What a contrast between the triumphant saints of old and today's struggling and self-centered victims of months or years of psychological counseling! Paul testified,

...in prisons more frequent, in deaths oft. Of the Jews five times received I forty stripes save one. Thrice was I beaten with rods, once was I stoned, thrice I suffered shipwreck, a night and a day I have been in the deep; in journeyings often, in perils of waters, in perils of robbers, in perils by mine own countrymen, in perils by the heathen, in perils in the city, in perils in the wilderness, in perils in the sea, in perils among false brethren; in weariness and painfulness, in watchings often, in hunger and thirst, in fastings often, in cold and nakedness. Beside those things that are without, that which cometh upon me daily, the care of all the churches. Who is weak, and I am not weak? who is offended, and I burn not? (2 Cor:11:22-29)

Who today endures such trials? Why turn for help to that which for Paul was unnecessary? From prison he wrote, "I have learned, in whatsoever state I am, therewith to be content....I can do all things through Christ which strengtheneth me....my God shall supply all your need according to his riches in glory by Christ Jesus" (Philippians:4:11-13,19). That same triumph can be ours today.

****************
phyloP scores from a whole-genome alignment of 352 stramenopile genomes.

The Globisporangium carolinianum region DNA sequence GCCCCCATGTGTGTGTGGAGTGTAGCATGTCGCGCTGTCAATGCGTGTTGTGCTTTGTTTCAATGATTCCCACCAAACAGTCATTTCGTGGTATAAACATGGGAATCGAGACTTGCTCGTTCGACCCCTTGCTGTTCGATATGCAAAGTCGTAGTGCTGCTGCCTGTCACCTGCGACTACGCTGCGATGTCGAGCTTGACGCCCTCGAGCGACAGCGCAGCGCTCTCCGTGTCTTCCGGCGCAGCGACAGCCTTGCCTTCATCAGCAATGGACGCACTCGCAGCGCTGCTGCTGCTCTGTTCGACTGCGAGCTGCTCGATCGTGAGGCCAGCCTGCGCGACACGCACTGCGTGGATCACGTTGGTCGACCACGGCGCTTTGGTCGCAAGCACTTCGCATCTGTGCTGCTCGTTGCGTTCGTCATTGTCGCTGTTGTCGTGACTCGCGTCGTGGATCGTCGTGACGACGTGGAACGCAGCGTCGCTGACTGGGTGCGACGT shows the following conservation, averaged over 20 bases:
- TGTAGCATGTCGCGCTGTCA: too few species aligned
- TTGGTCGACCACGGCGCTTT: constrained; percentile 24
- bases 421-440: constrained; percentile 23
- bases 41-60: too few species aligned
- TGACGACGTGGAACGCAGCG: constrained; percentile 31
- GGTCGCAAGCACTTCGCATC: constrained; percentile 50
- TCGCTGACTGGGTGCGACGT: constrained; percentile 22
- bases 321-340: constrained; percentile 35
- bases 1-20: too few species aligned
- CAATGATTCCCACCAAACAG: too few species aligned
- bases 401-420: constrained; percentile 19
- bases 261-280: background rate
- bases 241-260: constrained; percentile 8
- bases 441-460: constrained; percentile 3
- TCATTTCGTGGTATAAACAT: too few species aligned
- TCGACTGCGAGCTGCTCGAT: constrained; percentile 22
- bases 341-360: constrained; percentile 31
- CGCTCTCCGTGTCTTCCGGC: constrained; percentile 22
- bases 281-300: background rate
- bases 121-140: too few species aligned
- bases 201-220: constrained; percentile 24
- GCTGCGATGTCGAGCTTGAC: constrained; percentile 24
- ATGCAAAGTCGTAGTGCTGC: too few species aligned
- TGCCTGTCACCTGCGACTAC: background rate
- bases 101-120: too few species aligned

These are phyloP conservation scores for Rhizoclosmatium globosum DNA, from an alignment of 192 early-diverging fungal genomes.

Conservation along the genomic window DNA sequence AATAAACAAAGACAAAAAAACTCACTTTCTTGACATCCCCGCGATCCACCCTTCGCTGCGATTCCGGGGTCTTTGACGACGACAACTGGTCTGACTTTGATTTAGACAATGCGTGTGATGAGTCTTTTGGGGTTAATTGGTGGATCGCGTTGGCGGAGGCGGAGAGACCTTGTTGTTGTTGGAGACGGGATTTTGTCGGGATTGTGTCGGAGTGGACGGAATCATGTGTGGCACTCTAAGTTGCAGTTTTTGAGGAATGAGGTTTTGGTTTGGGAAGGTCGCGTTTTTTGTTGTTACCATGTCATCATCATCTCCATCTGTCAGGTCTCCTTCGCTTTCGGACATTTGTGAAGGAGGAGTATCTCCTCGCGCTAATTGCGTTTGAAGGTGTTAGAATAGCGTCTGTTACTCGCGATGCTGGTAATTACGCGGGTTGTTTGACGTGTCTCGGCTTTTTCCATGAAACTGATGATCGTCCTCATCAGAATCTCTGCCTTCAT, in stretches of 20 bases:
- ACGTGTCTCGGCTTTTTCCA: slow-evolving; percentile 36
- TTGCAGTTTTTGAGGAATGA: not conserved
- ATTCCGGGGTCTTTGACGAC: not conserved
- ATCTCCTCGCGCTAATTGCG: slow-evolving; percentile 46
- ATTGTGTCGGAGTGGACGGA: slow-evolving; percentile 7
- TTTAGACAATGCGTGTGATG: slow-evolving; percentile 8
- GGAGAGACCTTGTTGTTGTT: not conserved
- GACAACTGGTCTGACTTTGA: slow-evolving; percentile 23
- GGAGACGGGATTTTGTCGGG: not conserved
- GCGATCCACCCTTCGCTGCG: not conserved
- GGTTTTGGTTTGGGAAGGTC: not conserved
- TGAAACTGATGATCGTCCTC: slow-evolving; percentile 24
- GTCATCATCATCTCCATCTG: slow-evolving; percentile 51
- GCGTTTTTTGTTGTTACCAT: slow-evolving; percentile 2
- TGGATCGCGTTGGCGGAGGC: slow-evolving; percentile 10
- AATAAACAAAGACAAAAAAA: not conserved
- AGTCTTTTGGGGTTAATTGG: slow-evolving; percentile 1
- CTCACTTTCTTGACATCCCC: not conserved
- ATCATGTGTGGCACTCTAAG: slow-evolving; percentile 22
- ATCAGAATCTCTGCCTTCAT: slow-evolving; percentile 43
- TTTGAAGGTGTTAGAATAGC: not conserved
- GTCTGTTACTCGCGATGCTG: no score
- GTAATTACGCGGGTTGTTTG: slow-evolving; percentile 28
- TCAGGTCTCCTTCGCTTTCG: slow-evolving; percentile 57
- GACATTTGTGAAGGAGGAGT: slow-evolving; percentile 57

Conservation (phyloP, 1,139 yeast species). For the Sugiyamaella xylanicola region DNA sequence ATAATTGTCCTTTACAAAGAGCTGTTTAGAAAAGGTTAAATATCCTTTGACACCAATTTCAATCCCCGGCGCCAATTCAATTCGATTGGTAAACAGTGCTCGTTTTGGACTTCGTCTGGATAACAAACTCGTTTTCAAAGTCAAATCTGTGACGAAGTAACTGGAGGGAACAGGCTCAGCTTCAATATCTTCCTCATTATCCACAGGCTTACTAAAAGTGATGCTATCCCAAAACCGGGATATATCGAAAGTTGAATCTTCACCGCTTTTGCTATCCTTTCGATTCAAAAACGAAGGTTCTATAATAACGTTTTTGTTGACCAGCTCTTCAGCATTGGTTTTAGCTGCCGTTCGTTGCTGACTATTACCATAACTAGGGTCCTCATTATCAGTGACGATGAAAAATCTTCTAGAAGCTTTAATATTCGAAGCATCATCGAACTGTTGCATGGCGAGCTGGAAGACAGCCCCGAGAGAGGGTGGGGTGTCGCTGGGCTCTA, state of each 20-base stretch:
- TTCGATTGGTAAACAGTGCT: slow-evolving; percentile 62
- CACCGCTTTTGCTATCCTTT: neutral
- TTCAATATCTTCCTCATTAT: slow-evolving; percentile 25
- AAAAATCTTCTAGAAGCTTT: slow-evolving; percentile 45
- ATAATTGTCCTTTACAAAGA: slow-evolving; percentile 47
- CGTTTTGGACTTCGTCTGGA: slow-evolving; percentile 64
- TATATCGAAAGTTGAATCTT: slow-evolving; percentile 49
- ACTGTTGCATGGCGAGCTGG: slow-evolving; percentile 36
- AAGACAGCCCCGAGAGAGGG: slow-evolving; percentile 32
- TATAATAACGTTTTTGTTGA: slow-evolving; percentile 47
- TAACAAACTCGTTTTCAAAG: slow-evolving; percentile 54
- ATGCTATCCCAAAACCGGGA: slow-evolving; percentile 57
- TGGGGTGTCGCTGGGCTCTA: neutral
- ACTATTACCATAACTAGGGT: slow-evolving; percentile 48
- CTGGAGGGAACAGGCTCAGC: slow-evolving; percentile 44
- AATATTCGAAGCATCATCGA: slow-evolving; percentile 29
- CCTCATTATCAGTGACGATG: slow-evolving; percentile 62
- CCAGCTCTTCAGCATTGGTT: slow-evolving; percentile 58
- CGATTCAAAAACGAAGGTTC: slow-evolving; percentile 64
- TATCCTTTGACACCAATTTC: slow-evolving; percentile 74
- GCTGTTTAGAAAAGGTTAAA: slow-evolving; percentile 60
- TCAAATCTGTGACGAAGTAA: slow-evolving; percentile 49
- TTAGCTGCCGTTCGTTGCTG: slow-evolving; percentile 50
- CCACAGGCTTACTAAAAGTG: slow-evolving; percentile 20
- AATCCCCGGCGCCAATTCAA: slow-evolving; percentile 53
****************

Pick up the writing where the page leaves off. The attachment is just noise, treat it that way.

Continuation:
"I've tried that and it doesn't work," is a common complaint. Is God then a liar? To the anxious, troubled, fearful and depressed, Paul joyfully declares that God "always causeth us to triumph in Christ" (2 Cor:2:14). Only an uncrucified self prevents that victory. Paul testifies, "I am crucified with Christ: nevertheless I live; yet not I, but Christ liveth in me..." (Gal:2:20). Surely Christ "who is our life" (Col:3:4) needs no psychological counseling! Let Him live His life through you!

One of Christ's names is Counsellor (Is 9:6). Could His counsel ever fail? Christian psychology rests upon the specious claim that the Bible and the indwelling Christ are not sufficient. Its "professionals" promise to make up for that deficiency. Their very craft is an affront to God and His Word!